The Dutch organization Women on Waves (WoW) cancelled all upcoming trips of its so-called floating abortion clinic. According to RH Reality Check, the "abortion boat" docked in international waters and provided abortion pills and information about reproductive health to women all over the world.
WoW had special permission from the Dutch Health Minister to distribute abortion pills, but in May the Dutch government restricted distribution of the medication to specially-approved clinics. WoW plans to challenge the decision with a lawsuit. The organization may face another legal battle as the Health Inspection Office is seeking to prosecute WoW for distributing the abortion pill off the coast of Spain in 2008, reports RH Reality Check. Earlier this year, the European Court of Human Rights ruled in favor of WoW in a case brought forward by Portugal, which banned the floating clinic from entering its waters.
Rebecca Gomperts, who founded WoW ten years ago, told NRC Handelsblad that the ship was used as a campaign symbol but no surgical abortions were performed there. "The abortion boat is a myth. There are people who think we provide practical help all over the world. Of course it's a pretty sight: a ship entering a harbor full of women saying: abortion is a right. And then there will always be people wanting to stop the boat. The result is a symbolic fight that speaks to the imagination...Our only real strategy is letting women know that there is such a thing as the abortion pill," she said.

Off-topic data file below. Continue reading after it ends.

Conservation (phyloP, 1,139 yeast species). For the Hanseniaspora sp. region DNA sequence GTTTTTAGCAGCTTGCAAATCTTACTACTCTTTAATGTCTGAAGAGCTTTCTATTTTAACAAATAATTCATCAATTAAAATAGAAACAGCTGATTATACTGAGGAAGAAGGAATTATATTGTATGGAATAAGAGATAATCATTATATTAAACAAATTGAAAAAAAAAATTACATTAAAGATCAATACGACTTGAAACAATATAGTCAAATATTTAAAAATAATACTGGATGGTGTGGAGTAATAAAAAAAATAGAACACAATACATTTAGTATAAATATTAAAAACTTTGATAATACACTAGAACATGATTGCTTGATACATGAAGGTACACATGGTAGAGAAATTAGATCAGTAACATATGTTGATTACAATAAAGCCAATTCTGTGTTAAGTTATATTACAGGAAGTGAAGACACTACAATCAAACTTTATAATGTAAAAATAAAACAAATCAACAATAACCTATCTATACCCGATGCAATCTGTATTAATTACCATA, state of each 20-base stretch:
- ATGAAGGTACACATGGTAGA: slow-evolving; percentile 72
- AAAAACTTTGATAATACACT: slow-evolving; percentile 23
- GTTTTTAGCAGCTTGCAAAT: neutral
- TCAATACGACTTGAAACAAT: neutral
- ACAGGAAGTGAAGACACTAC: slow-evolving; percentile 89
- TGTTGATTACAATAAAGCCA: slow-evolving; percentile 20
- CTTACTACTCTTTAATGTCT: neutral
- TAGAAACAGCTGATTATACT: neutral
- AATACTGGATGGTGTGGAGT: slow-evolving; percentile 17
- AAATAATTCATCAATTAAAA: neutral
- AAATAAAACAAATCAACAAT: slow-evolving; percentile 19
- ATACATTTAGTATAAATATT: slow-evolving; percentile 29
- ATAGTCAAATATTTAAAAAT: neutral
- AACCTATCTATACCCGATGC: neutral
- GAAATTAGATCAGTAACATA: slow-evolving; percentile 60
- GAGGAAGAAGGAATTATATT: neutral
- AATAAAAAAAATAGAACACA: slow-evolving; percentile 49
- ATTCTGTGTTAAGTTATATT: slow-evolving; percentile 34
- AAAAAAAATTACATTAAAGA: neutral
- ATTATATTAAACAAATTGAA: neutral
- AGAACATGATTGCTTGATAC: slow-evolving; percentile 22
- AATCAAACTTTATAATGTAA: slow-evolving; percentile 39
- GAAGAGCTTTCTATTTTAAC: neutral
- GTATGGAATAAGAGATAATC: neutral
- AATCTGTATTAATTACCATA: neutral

7/2/2015 National Portrait Gallery Honors Dolores Huerta - Feminist Majority Foundation board member and lifelong feminist activist Dolores Huerta was honored by the National Portrait Gallery last night as the first Latina person to have a featured exhibition at the museum.
Huerta is an active defender of civil rights, farm workers' rights, women's rights, and immigrant rights, and has been for over five decades. . . .
7/1/2015 Women's Rights Activists are Suing the Kenyan Government for Reproductive Rights - A woman in Kenya is suing the Kenyan government for failure to provide safe and legal abortions, which caused her daughter - a 15-year-old rape victim - to suffer a kidney failure after undergoing the procedure illegally.
Currently, there are four petitioners on the case: the mother of the survivor, the Federation of Women Lawyers-Kenya, and two other women's rights advocates. . . .